Anyone can read a stat sheet.

Living in Toronto has taught me that much.

Likewise I have also learned that anyone can tell the time, but only few can fix a watch.

I always found it interesting that goals and assists were both worth one point on the stats sheet. Don’t get me wrong, it did me wonders when playing hockey. I could put up three points in a game on secondary assists alone. Though when analyzing a team’s success – especially as they venture further down the playoff road – a goal scored to tie the game or give the go-ahead holds more weight on the bench and in the dressing room than the final tally scored in a blowout.

Timing is everything.

A goal at the right time can awaken a snoozing crowd, ignite a timid bench and slow the heart of a frantic coach. Leaders are born out of those scenarios, ones that can continually be counted on not to grip their stick too tight or make mental lapses under pressure.

Sure, every two points in the regular season matters. However that pressure increases tenfold in May hockey when a loss today could send you to the golf course by week’s end.

Clutch.

I am not sure whether clutch scoring is tied closer to the noun (releasing pressure in even the most severe circumstances) or the verb (grabbing on tight and refusing to release despite how hard you’re being shaken). I do however know how to identify it.

Matt Frattin’s two goal effort in game three of the AHL Western Conference Finals was clutch. The first was a go-ahead marker scored with 42 seconds remaining in the middle frame, after Oklahoma City scored two in a 1:19 span to tie it. The second came with 2:02 left in the third, this one holding up as the game winner.

Mike Zigomanis’ overtime winner in Abbotsford in game five to take the series, that was clutch. It was also the fourth post-regulation goal he had scored this season. Indicating strongly that those who step up in tough situations once, may very well be the ones that present themselves as key contributors if stuck in the same jam later.

If you were to run down the Marlies playoff stat sheet, Jerry D’Amigo leads the club with 11 points followed closely be a three-way tie for second as Frattin, Nazem Kadri and Phil Dupuis each have 10. Nicolas Deschamps sits fifth with 9 points.

If we wanted to dissect the club, see really what has made it tick; which on-ice leaders have pushed the team ahead through a game’s most stressful times, it would serve to our advantage to isolate only the points earned in the most critical of situations. When examining clutch points – goals scored to either tie a game or give your club a leg up – the names may not change all that much, but the ordering sure does.

This is what I like to call conditional scoring.

Of Frattin’s 10 points, he leads his team with seven scored in clutch situations. A score off his stick has once tied the game for the Marlies, and four times given the club the lead on the scoreboard. Tacking onto his five clutch goals, his two lone assists have both come on go-ahead goals, accounting for 70% of his overall production.

Frattin tops our list of captain clutch candidates.

Sneaking in under the radar, Deschamps falls in line next behind the sniping winger with five assists earned to tie or grant the lead, four of which coming in the latter situation. Adding his go-ahead goal from game two of the opening round, six of Deschamps 9 points (or 67%) have been earned when his team was most in need.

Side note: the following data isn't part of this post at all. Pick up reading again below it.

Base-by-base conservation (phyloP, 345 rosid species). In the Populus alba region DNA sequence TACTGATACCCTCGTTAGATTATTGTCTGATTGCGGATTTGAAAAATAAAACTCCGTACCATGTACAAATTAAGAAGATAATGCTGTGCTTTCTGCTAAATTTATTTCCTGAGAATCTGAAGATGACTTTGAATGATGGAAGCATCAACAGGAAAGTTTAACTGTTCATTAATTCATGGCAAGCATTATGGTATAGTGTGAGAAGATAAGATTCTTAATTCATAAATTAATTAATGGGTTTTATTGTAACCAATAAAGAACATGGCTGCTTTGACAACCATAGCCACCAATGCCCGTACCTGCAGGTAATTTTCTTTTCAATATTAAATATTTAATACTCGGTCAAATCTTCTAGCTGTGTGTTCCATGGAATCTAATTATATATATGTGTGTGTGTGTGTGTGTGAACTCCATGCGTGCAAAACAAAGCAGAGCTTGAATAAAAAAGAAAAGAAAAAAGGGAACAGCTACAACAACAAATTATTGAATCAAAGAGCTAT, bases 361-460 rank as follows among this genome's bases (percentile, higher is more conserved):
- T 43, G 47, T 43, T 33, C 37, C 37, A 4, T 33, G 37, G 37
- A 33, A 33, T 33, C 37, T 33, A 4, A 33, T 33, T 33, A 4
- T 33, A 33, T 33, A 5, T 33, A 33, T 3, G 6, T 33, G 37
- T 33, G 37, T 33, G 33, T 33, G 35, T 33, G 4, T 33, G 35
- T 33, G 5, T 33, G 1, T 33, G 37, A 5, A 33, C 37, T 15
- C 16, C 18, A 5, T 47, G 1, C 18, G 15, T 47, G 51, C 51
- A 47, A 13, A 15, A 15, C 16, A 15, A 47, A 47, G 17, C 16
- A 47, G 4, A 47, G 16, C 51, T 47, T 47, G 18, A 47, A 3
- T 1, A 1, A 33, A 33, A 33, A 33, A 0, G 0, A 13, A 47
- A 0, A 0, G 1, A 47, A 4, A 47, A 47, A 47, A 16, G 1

This fits perfectly with what linemate Dupuis once said of Deschamps, that he was a player eager to be on the ice in the most intense of situations. You better bet that the guys on the bench notice this, and appreciate it. Big time.

When mentioning heroics, we can’t leave out the efforts of D’Amigo, especially through the playoffs opening round. Four times the sophomore scored a clutch goal, and once he assisted on a go-ahead marker. D’Amigo’s five clutch points ties his with first-round linemate Dupuis, who twice scored go-ahead goals, twice assisted on go-ahead goals and once helped on a game tying tally.

Rounding out our top five list is Kadri, the talented forward having collected 10 points in the ten games leading up to Monday’s game three contest against Oklahoma City Barons. Unfortunately an awkward collision with the opponent sent the sophomore skating to the dressing room early in the first period preventing him from continuing his point-per-game pace.

Of Kadri’s three goals, one was scored to give the Marlies the lead and three of his 7 assists came in high-pressure situations. Four clutch points for Kadri, 40% of his scoresheet presence in the playoffs.

Take a gander at the full clutch scoring list:

Frattin – 7pts (5g, 2a)
Deschamps – 6pts (1g, 5a)
D’Amigo – 5pts (4g, 1a)
Dupuis – 5pts (2g, 3a)
Kadri – 4pts (1g, 3a)
Hamilton – 3pts (1g, 2a)
Holzer – 3pts (3a)
Scott – 2pts (2g)
Gardiner – 2pts (2a)
Fraser – 2pts (2a)
Zigomanis – 1pt (1g)
Mueller – 1pt (1g)
Colborne – 1pt (1a)
Ashton – 1pt (1a)
Mikus – 1pt (1a)
Gysbers – 1pt (1a)
Lashofff – 1pt (1a)

 

There ya go, a new set of stats to work with.

Toronto has always been praised for how those in the city truly understand the game of hockey. A passive fan is hard to find and opinions on the Leafs rebuild are plenty. We could walk into any local watering hole and almost immediately debate special teams or top-six/bottom-six. So then a smarter-than-average group of fans deserve smarter-than-average set of stats.

Anyone can read a box score.

But you’re not just anyone, are you?

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